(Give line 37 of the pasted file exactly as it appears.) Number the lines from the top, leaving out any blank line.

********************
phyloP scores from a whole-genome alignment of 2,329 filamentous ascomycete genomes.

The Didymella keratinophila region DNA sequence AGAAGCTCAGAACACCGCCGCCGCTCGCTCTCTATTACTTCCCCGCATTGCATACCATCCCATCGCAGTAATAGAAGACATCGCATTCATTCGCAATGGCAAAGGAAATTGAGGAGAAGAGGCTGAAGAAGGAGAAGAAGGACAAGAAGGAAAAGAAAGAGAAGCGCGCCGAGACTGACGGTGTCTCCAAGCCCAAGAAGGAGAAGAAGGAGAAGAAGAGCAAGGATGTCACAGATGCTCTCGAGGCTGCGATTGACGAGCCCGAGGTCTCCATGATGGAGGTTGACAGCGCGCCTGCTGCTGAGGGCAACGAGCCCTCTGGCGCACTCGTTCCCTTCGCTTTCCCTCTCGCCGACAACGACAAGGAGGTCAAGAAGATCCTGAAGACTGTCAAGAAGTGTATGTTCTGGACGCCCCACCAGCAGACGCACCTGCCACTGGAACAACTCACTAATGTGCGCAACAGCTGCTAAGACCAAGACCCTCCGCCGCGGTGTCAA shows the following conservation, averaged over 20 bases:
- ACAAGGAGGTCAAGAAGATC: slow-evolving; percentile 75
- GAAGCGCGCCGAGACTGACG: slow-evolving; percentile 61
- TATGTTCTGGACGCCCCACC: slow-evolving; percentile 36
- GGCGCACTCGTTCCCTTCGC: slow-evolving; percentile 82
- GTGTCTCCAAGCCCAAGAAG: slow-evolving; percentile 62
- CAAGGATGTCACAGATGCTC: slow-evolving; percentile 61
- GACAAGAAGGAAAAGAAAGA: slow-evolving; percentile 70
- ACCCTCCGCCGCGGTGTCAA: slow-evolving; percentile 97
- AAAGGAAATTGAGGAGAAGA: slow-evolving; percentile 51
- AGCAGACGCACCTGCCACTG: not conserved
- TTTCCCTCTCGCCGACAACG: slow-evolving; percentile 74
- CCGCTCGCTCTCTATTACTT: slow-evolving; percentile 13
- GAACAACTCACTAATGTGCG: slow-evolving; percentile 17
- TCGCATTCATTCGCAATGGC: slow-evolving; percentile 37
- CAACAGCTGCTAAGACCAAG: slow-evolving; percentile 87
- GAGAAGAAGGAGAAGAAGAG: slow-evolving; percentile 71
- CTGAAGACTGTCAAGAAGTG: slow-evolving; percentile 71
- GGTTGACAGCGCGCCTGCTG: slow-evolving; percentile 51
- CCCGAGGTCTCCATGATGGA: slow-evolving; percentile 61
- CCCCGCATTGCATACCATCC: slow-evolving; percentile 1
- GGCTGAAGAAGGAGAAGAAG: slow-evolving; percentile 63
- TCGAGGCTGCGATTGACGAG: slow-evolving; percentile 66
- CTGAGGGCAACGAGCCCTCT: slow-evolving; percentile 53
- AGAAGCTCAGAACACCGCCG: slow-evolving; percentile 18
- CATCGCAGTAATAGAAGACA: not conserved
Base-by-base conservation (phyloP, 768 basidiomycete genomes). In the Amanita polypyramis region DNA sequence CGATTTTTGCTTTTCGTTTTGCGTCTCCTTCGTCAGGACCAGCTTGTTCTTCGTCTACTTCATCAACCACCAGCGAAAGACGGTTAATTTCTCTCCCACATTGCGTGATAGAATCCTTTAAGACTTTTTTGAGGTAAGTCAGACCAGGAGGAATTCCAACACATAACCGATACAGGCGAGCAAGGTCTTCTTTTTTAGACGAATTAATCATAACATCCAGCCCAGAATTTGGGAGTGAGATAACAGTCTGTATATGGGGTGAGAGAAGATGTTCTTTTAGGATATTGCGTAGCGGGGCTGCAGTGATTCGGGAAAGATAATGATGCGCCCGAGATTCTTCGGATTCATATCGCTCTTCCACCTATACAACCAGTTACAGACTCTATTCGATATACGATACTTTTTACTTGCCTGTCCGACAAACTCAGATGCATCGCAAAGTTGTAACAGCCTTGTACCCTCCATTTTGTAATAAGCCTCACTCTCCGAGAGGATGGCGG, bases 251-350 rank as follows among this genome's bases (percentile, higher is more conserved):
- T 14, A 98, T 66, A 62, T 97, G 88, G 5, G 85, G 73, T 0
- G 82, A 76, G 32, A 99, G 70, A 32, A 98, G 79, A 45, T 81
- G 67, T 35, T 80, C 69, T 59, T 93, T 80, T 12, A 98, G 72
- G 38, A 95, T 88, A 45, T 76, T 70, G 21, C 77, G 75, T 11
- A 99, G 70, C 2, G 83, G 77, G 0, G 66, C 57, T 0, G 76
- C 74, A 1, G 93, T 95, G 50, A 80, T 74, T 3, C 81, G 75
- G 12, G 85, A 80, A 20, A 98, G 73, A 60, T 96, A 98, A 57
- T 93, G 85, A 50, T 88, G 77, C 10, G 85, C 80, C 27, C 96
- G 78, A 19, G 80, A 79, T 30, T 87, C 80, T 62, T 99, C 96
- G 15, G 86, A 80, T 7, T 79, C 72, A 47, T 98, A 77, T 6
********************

- G 78, A 19, G 80, A 79, T 30, T 87, C 80, T 62, T 99, C 96